Agnes had been an actress before she became a writer, and she truly understood the performers she wrote for. (In fact, she made a few cameo appearances in both OLTL and AMC. See my earlier column “Agnes Nixon: Always Our Guardian Angel”)

Agnes was so human. She was number one in her field, yet she remained totally humble — and vulnerable. She had great charm, perhaps inherited from her Irish ancestors. Her Irish background was as reflected in a marvelous prime-time ABC miniseries (1981) that she wrote, Manions of America, which starred Pierce Brosnan.

When Agnes passed away in 2013, the hearts of everyone she knew and wrote for were saddened. In the end, we were all her children.

William J. “Bill” Bell (1927-2005) The Young and the Restless, The Bold and the Beautiful.

When I was in college, my classmates spent their time throwing frisbees and acting like hippies. I wrote for the school paper and ducked inside in the afternoon to watch soaps. And I’m glad I did.

I was dazzled by the 1973 debut of Bell’s Y&R. Wow! Everyone in the cast was beyond stunningly attractive (see David Hasselhoff as Snapper Foster, a role first played by William Gray Espy). The show was filled with music — John McCook as Lance Prentiss, singing in a night club, and Janice Lynde as pianist Leslie Brooks. Lushly produced by the late John Conboy, Y&R was totally alluring — and revolutionary for daytime soaps.

Mr. Bell, as I used to respectfully call him (when I interviewed him, he promptly countered, “Marlena, call me Bill”), and his wife, the late Lee Phillip, an enormously successful Chicago talk show hostess, co-created the show, which rocketed to the top of the ratings.

Bell never missed with a story line. Since the show’s debut, fans have been continuously intrigued by the ongoing battles for love and glamour in Genoa City.

Combatants included Kay Chancellor, a grand dame with a heart of gold and, sadly, a drinking problem. Her warmth and complexity were played superbly by the very much missed Jeanne Cooper. Her Kay struggled in vain to prevent sexpot Jill Foster (played by Brenda Dickson) from stealing her rich husband, Phillip (first played by John Considine and then by Donnelly Rhodes), while at the same time generously taking fellow troubled alcoholic Nikki Newman (played by Melody Thomas Scott) under her wing.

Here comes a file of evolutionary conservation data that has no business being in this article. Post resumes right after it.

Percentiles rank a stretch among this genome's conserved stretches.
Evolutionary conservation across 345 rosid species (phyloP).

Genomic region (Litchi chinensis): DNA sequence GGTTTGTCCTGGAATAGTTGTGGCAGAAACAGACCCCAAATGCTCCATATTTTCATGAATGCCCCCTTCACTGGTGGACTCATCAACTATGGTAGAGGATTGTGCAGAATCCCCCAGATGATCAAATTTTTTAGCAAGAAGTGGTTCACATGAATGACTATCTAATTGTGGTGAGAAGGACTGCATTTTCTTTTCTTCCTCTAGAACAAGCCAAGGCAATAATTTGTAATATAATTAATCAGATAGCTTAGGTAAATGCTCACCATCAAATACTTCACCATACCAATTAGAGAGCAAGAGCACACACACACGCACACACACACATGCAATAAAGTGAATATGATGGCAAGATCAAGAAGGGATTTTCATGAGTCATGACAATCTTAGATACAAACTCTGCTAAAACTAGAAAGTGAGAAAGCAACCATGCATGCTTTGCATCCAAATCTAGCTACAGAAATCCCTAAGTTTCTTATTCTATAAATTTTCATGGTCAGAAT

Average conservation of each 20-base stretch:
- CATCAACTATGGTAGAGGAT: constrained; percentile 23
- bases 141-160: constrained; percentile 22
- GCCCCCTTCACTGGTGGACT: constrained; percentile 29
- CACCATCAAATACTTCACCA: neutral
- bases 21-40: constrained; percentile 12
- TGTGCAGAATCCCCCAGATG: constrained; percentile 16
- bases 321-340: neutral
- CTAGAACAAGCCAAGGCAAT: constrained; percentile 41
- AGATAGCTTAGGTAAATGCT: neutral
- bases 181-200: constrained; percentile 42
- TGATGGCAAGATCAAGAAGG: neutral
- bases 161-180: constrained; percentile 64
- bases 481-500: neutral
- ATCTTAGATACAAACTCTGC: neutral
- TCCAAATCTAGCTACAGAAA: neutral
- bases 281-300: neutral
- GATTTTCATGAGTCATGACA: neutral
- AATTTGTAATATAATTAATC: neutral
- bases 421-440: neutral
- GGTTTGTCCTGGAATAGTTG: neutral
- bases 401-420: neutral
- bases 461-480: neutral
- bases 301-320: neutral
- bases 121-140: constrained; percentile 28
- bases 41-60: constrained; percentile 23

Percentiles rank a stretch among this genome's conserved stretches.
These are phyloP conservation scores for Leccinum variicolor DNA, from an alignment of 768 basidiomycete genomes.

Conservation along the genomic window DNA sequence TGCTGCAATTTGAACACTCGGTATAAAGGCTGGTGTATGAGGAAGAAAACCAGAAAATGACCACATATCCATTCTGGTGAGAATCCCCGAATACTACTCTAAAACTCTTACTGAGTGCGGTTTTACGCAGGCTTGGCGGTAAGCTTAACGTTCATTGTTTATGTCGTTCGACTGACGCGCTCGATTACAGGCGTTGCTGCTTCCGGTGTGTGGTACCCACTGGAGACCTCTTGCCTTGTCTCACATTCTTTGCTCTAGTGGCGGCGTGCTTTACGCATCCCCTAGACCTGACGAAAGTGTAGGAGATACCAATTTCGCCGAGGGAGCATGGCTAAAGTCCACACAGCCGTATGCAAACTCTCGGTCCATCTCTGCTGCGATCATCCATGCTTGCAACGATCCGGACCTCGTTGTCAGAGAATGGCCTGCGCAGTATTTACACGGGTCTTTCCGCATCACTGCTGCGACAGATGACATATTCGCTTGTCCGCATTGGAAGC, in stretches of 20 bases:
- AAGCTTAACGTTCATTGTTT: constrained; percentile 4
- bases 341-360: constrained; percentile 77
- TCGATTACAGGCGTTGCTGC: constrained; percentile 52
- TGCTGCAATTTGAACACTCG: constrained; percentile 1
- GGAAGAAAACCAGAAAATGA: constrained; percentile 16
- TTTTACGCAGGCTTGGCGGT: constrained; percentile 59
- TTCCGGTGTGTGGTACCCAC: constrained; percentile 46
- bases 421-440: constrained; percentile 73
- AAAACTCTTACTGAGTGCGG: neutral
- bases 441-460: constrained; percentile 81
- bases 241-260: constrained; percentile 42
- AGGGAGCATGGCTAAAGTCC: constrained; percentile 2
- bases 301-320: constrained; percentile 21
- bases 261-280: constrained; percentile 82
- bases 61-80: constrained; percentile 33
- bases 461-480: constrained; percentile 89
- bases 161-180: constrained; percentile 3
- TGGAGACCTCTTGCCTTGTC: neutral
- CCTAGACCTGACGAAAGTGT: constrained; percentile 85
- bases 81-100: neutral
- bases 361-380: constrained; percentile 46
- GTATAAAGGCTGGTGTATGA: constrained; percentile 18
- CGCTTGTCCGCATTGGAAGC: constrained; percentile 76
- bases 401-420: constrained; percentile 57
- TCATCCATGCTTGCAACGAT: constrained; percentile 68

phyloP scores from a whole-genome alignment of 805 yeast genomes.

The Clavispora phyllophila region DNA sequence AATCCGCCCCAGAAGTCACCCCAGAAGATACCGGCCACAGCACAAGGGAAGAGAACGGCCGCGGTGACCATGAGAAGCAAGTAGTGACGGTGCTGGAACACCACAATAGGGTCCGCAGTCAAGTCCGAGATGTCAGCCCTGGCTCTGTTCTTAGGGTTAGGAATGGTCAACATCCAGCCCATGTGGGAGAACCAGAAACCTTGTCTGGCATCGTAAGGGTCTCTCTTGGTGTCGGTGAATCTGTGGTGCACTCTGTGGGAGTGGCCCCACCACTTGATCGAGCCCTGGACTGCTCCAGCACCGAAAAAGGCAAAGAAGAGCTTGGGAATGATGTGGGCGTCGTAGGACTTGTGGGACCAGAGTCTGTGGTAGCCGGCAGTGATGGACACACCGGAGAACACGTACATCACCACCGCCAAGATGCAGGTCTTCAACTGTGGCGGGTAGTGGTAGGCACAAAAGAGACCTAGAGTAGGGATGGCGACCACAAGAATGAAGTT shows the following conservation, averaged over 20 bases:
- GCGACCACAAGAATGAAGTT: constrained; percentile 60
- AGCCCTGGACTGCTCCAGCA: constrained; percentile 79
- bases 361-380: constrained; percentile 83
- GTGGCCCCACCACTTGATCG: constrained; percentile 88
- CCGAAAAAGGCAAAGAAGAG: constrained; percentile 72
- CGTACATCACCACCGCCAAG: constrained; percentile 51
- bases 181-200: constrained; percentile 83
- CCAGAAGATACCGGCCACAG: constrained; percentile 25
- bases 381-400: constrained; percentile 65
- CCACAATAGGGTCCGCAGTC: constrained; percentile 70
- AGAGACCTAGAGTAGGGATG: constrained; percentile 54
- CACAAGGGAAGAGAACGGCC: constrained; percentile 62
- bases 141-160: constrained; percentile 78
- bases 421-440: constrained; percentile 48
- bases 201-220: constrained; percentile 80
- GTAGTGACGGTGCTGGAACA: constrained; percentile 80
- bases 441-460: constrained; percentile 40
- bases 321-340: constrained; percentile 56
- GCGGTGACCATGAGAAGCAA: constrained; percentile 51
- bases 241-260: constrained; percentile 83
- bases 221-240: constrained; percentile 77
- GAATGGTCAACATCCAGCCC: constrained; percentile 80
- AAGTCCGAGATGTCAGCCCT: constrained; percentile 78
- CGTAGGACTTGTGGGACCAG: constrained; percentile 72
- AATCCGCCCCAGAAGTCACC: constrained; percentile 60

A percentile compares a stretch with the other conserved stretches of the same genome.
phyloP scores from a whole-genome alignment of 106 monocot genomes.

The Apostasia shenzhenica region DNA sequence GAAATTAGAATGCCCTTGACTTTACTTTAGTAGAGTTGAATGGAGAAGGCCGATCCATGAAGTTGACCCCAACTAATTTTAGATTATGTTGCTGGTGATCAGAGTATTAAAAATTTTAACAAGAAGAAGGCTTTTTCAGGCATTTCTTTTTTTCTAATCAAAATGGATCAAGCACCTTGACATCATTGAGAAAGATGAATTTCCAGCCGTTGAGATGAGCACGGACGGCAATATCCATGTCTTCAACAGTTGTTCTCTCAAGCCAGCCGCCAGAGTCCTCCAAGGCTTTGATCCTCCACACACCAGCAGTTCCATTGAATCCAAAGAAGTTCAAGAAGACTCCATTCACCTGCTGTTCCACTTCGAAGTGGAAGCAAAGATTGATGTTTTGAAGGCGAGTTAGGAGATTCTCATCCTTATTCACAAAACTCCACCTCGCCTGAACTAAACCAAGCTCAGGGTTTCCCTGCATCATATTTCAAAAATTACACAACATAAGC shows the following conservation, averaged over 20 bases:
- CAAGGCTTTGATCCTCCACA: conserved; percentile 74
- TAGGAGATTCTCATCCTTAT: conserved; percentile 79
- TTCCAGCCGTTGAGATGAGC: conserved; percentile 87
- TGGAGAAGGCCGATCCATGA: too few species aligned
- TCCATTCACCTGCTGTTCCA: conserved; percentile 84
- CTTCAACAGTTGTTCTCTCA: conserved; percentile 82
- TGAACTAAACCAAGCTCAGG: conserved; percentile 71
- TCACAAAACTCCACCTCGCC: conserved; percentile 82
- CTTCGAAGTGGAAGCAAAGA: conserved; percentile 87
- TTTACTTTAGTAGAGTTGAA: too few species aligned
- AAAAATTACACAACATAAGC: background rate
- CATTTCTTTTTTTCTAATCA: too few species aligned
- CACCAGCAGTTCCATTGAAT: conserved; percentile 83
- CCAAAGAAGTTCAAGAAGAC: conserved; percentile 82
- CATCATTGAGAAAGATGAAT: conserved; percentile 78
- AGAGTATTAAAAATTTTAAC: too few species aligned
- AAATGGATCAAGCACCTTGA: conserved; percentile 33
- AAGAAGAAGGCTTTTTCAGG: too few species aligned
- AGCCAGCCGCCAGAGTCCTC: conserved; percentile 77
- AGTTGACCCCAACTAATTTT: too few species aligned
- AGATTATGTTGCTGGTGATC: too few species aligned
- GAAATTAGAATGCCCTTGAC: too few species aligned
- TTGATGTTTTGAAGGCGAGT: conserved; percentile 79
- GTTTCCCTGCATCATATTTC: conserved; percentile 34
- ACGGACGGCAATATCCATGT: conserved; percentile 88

Whenever I interviewed Mr. Bell in person at his Studio City office, I could sense his ambition and the passion he had for his work.  The fiercest of competitors (he and Agnes Nixon were both mentored by Irna Phillips, who pioneered the development of the American soap opera on both radio and television and is considered the medium’s founder, and they became frenemies), he made his show number one, and it remains that way today, long after his death.

I actually grew up with Days, the show he wrote before he created Y&R, and I was not reticent about my admiration for the romance of Doug and Julie (played by Bill Hayes and Susan Seaforth Hayes) and the breathtaking Bill-Laura-Mickey love triangle.

Bill; his wife, Lee; and all the members of his family used to come to New York and throw the greatest anniversary parties for Y&R at the Rainbow Room in Rockefeller Center. Shrimp! Shrimp! Shrimp!  Oh, how we soap reporters loved those warm and incredibly lush occasions. Everything the Bell family has undertaken (Bradley Bell, the son of Bill and Lee, currently writes and produces B&B) is class all the way.